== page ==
Tuesday, November 20, 2007

Pearl 16: Accentuate the Positive, Eliminate the Negative

Dearest Eliana and Gehrig,

Good afternoon, my sweethearts!  It is a glorious day here in Texas, 82 degrees and sunny.  I am thinking about you as you drive up to New Hampshire for Thanksgiving with Grandma Kathy and Grandpa Ron.  I heard you are having snow and nasty weather so my prayer is with you for safe travels.  It is supposed to get really cold here late tomorrow with lows in the 30’s.  Brrrr!

I was reading over my last letter I sent you and wanted to comment on something.  It seemed to me as I read it the tone was fairly somber and a little negative.  Of course, the subject of abuse is a serious topic, so perhaps it was justified.  However, it reminded me of a lesson I learned long ago.

Several letters ago I told you about my experience as the starting left tackle on the 9th grade varsity John Marshall Junior High School Mustang football team.  As you recall, we won our first game with Fremont and destroyed Boy’s Republic.  We actually went on to win two other games fairly handily against Norco and Corona.  Then our next to last game was our final league game against Emerson Jr. High. 

Now Emerson had a high flying passing attack which was the envy of the league.  They scored early and often.  We had a solid running game and ground down our opponents.  Like us they were undefeated coming into the game and this was for the league title.  I was nervous at the start of the game but because of Coach Moore’s philosophy of making a good first impression on your opponent, by the time the first quarter was over, I had controlled their defensive tackle pretty well.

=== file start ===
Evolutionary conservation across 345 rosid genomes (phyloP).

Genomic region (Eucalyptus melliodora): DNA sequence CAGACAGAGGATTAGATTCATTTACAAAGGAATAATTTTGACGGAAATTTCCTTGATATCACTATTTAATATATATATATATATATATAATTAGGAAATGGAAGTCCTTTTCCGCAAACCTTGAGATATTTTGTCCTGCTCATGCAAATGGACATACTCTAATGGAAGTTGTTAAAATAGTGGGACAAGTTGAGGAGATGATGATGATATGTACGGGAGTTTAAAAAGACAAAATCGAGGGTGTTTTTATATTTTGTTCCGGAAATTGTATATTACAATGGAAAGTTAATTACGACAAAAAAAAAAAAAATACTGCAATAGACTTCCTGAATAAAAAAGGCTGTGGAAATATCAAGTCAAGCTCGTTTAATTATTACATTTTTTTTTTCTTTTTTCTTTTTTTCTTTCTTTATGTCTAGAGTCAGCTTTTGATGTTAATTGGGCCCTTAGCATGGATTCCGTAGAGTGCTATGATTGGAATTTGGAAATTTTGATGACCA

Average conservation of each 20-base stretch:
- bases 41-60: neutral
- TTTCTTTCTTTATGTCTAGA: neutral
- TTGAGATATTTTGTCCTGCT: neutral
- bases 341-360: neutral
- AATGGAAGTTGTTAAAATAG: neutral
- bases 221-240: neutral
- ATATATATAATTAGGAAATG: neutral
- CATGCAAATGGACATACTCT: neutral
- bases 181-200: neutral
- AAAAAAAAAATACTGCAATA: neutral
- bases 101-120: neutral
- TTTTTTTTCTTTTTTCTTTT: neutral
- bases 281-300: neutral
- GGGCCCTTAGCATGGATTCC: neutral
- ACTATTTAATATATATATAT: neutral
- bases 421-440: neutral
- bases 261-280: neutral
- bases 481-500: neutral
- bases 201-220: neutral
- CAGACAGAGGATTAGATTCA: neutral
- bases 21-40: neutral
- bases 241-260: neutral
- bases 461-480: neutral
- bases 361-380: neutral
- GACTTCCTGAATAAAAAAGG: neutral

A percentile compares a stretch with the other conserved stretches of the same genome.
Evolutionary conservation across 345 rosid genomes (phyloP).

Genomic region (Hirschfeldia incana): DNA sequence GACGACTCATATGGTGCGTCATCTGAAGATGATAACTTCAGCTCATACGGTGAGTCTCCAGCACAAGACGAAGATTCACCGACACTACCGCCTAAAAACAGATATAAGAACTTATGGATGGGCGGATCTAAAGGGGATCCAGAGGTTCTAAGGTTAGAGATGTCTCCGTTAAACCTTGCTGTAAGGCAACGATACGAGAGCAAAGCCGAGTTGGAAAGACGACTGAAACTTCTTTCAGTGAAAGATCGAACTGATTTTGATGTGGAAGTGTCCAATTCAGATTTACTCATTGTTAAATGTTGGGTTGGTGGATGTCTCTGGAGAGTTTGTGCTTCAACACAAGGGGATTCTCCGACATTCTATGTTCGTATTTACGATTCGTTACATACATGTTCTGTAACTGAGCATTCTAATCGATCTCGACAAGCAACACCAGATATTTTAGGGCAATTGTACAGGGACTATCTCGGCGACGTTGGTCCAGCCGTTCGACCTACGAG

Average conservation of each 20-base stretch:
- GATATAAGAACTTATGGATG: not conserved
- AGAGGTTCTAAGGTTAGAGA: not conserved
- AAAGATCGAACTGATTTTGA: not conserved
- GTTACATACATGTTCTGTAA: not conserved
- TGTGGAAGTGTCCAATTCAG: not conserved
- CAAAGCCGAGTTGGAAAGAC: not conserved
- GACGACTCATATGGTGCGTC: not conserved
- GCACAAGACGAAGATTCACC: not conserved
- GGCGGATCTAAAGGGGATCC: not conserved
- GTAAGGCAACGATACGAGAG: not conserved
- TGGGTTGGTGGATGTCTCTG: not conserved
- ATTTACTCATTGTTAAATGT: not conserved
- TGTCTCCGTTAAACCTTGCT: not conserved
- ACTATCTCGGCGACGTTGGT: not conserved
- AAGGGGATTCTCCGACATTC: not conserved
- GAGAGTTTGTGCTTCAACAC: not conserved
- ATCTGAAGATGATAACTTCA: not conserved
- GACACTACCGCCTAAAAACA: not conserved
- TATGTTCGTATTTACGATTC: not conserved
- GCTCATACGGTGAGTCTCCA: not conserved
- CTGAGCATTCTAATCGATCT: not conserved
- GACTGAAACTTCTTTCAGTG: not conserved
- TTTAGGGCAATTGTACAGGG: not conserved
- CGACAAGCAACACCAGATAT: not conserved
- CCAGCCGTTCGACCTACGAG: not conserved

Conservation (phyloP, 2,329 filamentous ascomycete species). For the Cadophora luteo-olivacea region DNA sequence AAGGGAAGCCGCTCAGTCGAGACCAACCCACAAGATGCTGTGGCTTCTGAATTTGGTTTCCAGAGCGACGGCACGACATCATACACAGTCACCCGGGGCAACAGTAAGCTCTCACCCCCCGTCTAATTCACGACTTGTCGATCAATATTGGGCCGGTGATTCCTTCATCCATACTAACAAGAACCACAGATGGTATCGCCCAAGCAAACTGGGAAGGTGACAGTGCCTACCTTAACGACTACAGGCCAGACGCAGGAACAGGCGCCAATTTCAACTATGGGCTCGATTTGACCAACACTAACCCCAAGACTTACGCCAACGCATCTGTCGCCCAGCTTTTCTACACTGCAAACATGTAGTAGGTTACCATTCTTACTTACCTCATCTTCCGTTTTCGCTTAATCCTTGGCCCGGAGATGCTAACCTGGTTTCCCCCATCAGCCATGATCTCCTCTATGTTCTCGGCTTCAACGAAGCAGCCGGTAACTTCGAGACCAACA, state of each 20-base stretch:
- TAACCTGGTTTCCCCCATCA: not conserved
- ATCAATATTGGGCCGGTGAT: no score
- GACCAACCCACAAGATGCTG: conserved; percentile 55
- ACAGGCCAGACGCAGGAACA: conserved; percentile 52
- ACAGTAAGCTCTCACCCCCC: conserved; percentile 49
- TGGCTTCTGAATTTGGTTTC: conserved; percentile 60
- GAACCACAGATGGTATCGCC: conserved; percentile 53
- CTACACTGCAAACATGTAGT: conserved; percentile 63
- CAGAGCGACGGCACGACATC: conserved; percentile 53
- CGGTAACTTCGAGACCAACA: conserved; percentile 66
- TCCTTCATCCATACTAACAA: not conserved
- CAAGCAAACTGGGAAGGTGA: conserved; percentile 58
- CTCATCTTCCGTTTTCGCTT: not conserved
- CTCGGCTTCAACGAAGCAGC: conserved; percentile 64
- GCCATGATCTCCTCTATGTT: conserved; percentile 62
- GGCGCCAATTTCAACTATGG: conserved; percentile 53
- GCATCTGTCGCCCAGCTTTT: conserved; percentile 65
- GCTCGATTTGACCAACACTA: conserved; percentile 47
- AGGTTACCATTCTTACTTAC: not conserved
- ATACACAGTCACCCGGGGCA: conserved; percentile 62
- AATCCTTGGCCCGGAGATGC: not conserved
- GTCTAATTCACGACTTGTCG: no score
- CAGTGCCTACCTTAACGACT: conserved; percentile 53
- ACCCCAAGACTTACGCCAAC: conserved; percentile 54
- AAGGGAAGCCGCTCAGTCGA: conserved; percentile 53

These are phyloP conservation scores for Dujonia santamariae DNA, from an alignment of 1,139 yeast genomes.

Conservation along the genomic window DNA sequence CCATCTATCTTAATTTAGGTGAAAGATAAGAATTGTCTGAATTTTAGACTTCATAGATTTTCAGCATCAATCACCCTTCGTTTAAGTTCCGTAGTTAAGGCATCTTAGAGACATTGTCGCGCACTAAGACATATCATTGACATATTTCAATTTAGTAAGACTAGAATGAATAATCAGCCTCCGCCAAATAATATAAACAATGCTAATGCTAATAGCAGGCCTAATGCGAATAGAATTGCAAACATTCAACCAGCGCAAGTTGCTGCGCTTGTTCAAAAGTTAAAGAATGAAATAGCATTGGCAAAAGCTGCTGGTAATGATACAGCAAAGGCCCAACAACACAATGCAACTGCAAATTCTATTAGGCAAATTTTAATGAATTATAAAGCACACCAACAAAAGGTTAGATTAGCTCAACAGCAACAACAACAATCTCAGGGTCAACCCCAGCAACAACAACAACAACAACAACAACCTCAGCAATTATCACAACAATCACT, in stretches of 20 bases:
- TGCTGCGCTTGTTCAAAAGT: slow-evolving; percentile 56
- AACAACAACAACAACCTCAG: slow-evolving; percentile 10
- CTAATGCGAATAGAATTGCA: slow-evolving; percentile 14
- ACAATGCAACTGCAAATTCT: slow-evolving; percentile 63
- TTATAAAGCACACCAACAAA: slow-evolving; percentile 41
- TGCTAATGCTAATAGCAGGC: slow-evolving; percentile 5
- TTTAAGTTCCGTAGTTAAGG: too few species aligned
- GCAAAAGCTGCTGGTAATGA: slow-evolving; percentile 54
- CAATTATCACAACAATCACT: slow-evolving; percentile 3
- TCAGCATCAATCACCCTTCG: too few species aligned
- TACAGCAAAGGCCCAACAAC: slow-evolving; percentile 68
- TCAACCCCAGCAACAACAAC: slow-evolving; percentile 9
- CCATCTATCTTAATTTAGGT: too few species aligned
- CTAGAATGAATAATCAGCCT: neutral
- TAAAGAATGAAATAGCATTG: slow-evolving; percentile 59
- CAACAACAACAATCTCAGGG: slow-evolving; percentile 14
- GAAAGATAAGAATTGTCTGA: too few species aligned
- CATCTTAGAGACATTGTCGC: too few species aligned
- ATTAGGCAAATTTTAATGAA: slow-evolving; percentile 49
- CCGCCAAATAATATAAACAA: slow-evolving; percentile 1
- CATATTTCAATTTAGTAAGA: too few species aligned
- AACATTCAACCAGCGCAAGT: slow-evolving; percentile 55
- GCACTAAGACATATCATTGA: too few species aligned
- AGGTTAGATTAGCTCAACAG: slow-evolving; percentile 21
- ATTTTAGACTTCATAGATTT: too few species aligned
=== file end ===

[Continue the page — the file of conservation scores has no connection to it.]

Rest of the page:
There were three plays to my side of the line which depended on a key block from me.  The “13F” play was a hand off to the fullback, who then pounded up in the slot between me and the guard to my right.  The “15” play was a hand off to the halfback, who was supposed to go right over my position.  It required me to move my man to the outside so there would be a hole.  Then there was the “15F” play which was a pitch to the halfback in the slot between me and the tight end to my left.  It required me to move my man to the inside.  It was our best play and when I could seal my guy to the inside, even for an instant, Emil Rios would make big yards.

We ran the 15F throughout the first half and were leading at halftime 21-10.  In the locker room, Coach Moore told us to just keep doing what we were doing but he huddled with the lineman and our quarterback and told us to help John out.  He said if we saw an opportunity to speak up in the huddle and tell John what play would work best.  I thought this was a good idea.

After the half, Emerson came out in a different set.  The man that was directly over me or just to my inside during the first half started to shift outside, lining up each play further and further to my left.  John stuck with what worked in the first half and was calling a lot of 15 and 15F plays.  It was getting increasingly more difficult for me to get a decent block on my man.  Then on one play, their tackle lined up a full yard outside of me.  The play we had called went to the other side, but when I went back in the huddle I said, “John, don’t call a 15F”.  John said, “O.K., 15F on 2…Break!”  YIKES, I thought, he misunderstood me.  I told him NOT to call 15F.  As I got down in my stance, my heart was pounding wildly.  My guy was a yard and a half outside me and right in the middle of the 15F slot.